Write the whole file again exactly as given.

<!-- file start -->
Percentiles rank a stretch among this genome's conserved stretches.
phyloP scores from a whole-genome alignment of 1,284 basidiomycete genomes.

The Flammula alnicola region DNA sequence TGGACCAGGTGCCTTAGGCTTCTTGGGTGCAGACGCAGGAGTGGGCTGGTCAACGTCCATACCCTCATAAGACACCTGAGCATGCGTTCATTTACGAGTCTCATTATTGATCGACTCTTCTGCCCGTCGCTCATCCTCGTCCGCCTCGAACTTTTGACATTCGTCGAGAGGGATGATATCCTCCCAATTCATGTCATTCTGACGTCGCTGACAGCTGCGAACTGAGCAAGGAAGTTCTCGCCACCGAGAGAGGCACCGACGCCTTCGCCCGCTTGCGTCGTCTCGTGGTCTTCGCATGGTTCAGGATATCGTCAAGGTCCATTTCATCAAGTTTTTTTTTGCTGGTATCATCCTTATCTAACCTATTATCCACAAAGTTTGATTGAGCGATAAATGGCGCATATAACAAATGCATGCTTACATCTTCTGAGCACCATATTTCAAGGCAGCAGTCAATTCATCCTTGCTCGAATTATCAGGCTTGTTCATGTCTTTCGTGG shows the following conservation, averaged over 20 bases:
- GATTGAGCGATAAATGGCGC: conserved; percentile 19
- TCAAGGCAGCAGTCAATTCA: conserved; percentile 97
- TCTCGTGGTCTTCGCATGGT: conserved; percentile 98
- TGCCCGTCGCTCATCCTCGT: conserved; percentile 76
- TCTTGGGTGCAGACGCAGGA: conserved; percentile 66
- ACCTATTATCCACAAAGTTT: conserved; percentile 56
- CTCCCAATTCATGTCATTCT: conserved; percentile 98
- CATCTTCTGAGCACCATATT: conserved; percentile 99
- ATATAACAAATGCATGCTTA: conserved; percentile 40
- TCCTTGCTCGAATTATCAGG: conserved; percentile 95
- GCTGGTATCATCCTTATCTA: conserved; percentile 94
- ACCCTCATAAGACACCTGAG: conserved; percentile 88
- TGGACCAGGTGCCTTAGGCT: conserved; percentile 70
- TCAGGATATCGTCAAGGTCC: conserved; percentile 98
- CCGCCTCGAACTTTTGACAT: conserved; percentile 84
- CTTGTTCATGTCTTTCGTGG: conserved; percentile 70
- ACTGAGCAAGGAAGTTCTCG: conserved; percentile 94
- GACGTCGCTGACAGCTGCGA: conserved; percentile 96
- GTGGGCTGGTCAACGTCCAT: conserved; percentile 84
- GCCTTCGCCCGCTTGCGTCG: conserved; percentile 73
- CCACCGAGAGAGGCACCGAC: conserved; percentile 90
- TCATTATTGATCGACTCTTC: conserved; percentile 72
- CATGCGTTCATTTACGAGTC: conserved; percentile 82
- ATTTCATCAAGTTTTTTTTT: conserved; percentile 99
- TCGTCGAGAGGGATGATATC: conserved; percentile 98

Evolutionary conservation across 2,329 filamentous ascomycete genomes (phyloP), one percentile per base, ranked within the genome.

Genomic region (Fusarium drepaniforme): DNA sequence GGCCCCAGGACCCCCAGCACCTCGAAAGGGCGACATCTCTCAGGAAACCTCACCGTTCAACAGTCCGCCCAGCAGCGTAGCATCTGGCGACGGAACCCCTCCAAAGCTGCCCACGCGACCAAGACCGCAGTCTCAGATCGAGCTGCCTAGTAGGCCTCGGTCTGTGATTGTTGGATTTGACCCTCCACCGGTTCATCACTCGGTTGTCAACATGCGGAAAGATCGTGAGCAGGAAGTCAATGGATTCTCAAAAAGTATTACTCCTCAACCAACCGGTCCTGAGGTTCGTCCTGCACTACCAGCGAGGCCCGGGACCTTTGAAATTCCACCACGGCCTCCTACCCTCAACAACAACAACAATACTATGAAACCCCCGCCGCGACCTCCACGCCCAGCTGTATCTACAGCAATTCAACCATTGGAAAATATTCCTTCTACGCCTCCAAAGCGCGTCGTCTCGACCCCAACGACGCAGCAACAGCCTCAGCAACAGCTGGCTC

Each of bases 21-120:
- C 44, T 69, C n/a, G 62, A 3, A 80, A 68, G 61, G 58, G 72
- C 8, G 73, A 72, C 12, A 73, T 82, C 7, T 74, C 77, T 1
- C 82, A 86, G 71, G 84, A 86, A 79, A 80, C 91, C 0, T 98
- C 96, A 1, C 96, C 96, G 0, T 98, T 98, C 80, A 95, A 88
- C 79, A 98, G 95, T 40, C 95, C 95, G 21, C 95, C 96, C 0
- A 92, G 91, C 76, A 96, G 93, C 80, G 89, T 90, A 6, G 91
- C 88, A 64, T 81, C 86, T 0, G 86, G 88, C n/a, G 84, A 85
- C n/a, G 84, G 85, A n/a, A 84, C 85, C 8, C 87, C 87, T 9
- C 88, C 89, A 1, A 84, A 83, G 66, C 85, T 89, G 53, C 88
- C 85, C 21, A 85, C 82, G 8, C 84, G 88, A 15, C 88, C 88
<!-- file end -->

Percentiles rank a stretch among this genome's conserved stretches.
phyloP scores from a whole-genome alignment of 1,284 basidiomycete genomes.

The Flammula alnicola region DNA sequence TGGACCAGGTGCCTTAGGCTTCTTGGGTGCAGACGCAGGAGTGGGCTGGTCAACGTCCATACCCTCATAAGACACCTGAGCATGCGTTCATTTACGAGTCTCATTATTGATCGACTCTTCTGCCCGTCGCTCATCCTCGTCCGCCTCGAACTTTTGACATTCGTCGAGAGGGATGATATCCTCCCAATTCATGTCATTCTGACGTCGCTGACAGCTGCGAACTGAGCAAGGAAGTTCTCGCCACCGAGAGAGGCACCGACGCCTTCGCCCGCTTGCGTCGTCTCGTGGTCTTCGCATGGTTCAGGATATCGTCAAGGTCCATTTCATCAAGTTTTTTTTTGCTGGTATCATCCTTATCTAACCTATTATCCACAAAGTTTGATTGAGCGATAAATGGCGCATATAACAAATGCATGCTTACATCTTCTGAGCACCATATTTCAAGGCAGCAGTCAATTCATCCTTGCTCGAATTATCAGGCTTGTTCATGTCTTTCGTGG shows the following conservation, averaged over 20 bases:
- GATTGAGCGATAAATGGCGC: conserved; percentile 19
- TCAAGGCAGCAGTCAATTCA: conserved; percentile 97
- TCTCGTGGTCTTCGCATGGT: conserved; percentile 98
- TGCCCGTCGCTCATCCTCGT: conserved; percentile 76
- TCTTGGGTGCAGACGCAGGA: conserved; percentile 66
- ACCTATTATCCACAAAGTTT: conserved; percentile 56
- CTCCCAATTCATGTCATTCT: conserved; percentile 98
- CATCTTCTGAGCACCATATT: conserved; percentile 99
- ATATAACAAATGCATGCTTA: conserved; percentile 40
- TCCTTGCTCGAATTATCAGG: conserved; percentile 95
- GCTGGTATCATCCTTATCTA: conserved; percentile 94
- ACCCTCATAAGACACCTGAG: conserved; percentile 88
- TGGACCAGGTGCCTTAGGCT: conserved; percentile 70
- TCAGGATATCGTCAAGGTCC: conserved; percentile 98
- CCGCCTCGAACTTTTGACAT: conserved; percentile 84
- CTTGTTCATGTCTTTCGTGG: conserved; percentile 70
- ACTGAGCAAGGAAGTTCTCG: conserved; percentile 94
- GACGTCGCTGACAGCTGCGA: conserved; percentile 96
- GTGGGCTGGTCAACGTCCAT: conserved; percentile 84
- GCCTTCGCCCGCTTGCGTCG: conserved; percentile 73
- CCACCGAGAGAGGCACCGAC: conserved; percentile 90
- TCATTATTGATCGACTCTTC: conserved; percentile 72
- CATGCGTTCATTTACGAGTC: conserved; percentile 82
- ATTTCATCAAGTTTTTTTTT: conserved; percentile 99
- TCGTCGAGAGGGATGATATC: conserved; percentile 98

Evolutionary conservation across 2,329 filamentous ascomycete genomes (phyloP), one percentile per base, ranked within the genome.

Genomic region (Fusarium drepaniforme): DNA sequence GGCCCCAGGACCCCCAGCACCTCGAAAGGGCGACATCTCTCAGGAAACCTCACCGTTCAACAGTCCGCCCAGCAGCGTAGCATCTGGCGACGGAACCCCTCCAAAGCTGCCCACGCGACCAAGACCGCAGTCTCAGATCGAGCTGCCTAGTAGGCCTCGGTCTGTGATTGTTGGATTTGACCCTCCACCGGTTCATCACTCGGTTGTCAACATGCGGAAAGATCGTGAGCAGGAAGTCAATGGATTCTCAAAAAGTATTACTCCTCAACCAACCGGTCCTGAGGTTCGTCCTGCACTACCAGCGAGGCCCGGGACCTTTGAAATTCCACCACGGCCTCCTACCCTCAACAACAACAACAATACTATGAAACCCCCGCCGCGACCTCCACGCCCAGCTGTATCTACAGCAATTCAACCATTGGAAAATATTCCTTCTACGCCTCCAAAGCGCGTCGTCTCGACCCCAACGACGCAGCAACAGCCTCAGCAACAGCTGGCTC

Each of bases 21-120:
- C 44, T 69, C n/a, G 62, A 3, A 80, A 68, G 61, G 58, G 72
- C 8, G 73, A 72, C 12, A 73, T 82, C 7, T 74, C 77, T 1
- C 82, A 86, G 71, G 84, A 86, A 79, A 80, C 91, C 0, T 98
- C 96, A 1, C 96, C 96, G 0, T 98, T 98, C 80, A 95, A 88
- C 79, A 98, G 95, T 40, C 95, C 95, G 21, C 95, C 96, C 0
- A 92, G 91, C 76, A 96, G 93, C 80, G 89, T 90, A 6, G 91
- C 88, A 64, T 81, C 86, T 0, G 86, G 88, C n/a, G 84, A 85
- C n/a, G 84, G 85, A n/a, A 84, C 85, C 8, C 87, C 87, T 9
- C 88, C 89, A 1, A 84, A 83, G 66, C 85, T 89, G 53, C 88
- C 85, C 21, A 85, C 82, G 8, C 84, G 88, A 15, C 88, C 88